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One of my favorite horrific moments was when I was in RS teaching a lesson on not being offended. About 10 minutes in, a woman who is infamous for stirring the pot raised her hand and said she didn’t understand why people got offended. For example, she said, “one time a friend of mine came to church in a low cut dress. I went up to her and stuck my finger in her cleavage and said,’showing off your boobs, eh?’ and this friend said I’d offended her. How is that MY fault?” At which point two people got up and left the room. Because they were offended.  I didn’t know whether to laugh or cry.

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AND YOU, dear readers? Please add to this list of teaching horrors! 

 

Spunky

Spunky lives in Queensland, Australia. She loves travel and aims to visit as many church branches and wards in the world as possible.

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3 Responses

  1. Elle says:

    This is fantastic!

    I was a teacher at the MTC, and once I was doing a role play with my group of Elders. I was demonstrating how to find common ground with a contact and said, “he’s religious; I’m religious! He’s single; I’m single!” And at that point, we all lost it as I realized what I’d just said.

    Our old ward had at least one week a month where there were only male speakers in Sacrament meeting. One fifth Sunday, the whole bishopric spoke. The second counselor started his talk by saying he’d been assigned to speak on a talk that had been given during the women’s session of conference and he had to be humbled because he couldn’t understand how that talk (by a woman, delivered to women) could possibly apply to him, but he later realized it was “actually a pretty good talk.” I’m a bit ashamed to say I walked out after that part to regain some composure, but my husband says the rest of his talk was alright.

    Last week was my first Sunday in our new ward, and in Sunday school we read Ephesians 5:22-33 (wives, submit yourselves to your husbands; husbands, love your wives as Christ loved the church), and no one challenged or even apologized for the total icky inequity of those verses. I desperately wanted to raise my hand and say that even though I think Paul’s an okay guy and has some good thoughts, my marriage certainly doesn’t look like that, and I don’t think God wants it to…but I didn’t want to spend all my limited spiritual capital in that first meeting.

    Once in the MTC I’d left my group of Elders (my first district) for the night and went into a small room to make my notes on the computer. As I was leaving, I realized I’d left my coat (a very fitted, olive green number) in the classroom, so I went back to grab it. I walked in to find one of the Elders wearing it and dancing around while another sang “Fat man in a little coat” and the rest of them snapped pictures. I somehow kept a straight face, though I think my lips twitched a little, and silently held out my hand for my coat. Looking back, I wish I’d joined in their laughter, but since it was my first time teaching, I was a little insecure about my “authority.”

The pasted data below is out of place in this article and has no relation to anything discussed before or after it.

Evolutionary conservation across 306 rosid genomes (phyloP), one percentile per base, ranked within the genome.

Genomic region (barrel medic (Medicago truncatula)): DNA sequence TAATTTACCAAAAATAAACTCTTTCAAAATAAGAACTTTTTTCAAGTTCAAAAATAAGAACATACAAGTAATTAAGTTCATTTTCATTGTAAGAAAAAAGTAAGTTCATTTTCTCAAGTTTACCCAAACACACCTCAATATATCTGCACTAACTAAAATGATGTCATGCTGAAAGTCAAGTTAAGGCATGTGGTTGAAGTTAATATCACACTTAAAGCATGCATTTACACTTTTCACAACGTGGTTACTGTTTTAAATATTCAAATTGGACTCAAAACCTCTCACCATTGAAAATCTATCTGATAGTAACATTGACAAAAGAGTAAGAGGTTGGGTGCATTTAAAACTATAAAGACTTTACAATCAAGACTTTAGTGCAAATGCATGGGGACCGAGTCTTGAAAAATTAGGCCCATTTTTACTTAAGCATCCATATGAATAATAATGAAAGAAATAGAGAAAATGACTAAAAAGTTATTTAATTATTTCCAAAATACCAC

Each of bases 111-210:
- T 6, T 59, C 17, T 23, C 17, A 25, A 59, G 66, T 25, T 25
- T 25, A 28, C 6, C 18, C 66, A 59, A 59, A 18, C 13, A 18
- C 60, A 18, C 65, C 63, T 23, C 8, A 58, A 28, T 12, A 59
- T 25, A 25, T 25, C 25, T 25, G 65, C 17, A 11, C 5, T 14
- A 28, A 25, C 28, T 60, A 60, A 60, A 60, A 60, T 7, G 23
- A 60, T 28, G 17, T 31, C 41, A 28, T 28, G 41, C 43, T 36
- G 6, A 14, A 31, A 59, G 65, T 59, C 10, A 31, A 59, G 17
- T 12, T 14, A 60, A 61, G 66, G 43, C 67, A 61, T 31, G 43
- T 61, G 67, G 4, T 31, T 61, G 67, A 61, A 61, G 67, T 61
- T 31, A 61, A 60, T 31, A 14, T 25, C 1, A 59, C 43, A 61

2. DefyGravity says:

    My husband and I were called to teach the 8-10 year olds in Primary. We got the manual and the first lesson we were supposed to teach was David and Bathsheba. I could not think of a good (or even appropriate way) to teach that to kids, so we skipped it.

  3. nrc42 says:

    When I was in Young Women’s, I had a YW President who told us in great detail about the libidos and ease of arousal in teenage boys, then informed us that if a boy ever got an erection around us it was our fault for immodesty. She also said that if we had brothers we had to be extra careful to dress modestly at home for that very reason.

    I had a seminary teacher who told us that calling people of the opposite sex “hot” was as bad as extramarital sex and needed to be confessed to the bishop because of the whole “He that looketh at a woman to lust after her” thing.

    I have a sixteen-year-old brother with a pretty unbelievable seminary teacher. The first day of class she quoted from Proverbs 31, then informed the class that she was so happy to be an example to them of a virtuous woman. She also told my brother in front of the class that he had fallen away from the Iron Rod because he was drinking a diet Mountain Dew. She then asked him why he would even want to drink such a horrible, sinful thing. Thinking quickly, responded, “Because it’s too early for vodka.”

    Last year, I taught the CTR 4s. One of the kids had major behavioral issues. One day, he had blown through his three strikes so he had to sit in the corner during the game. He tried to disrupt the game by burping loudly, but ran out of burps and spent the rest of the class screaming, “BURP!” until the Bishop knocked on the door five minutes before the end of class in bewilderment (my classroom was right by his office). Good times.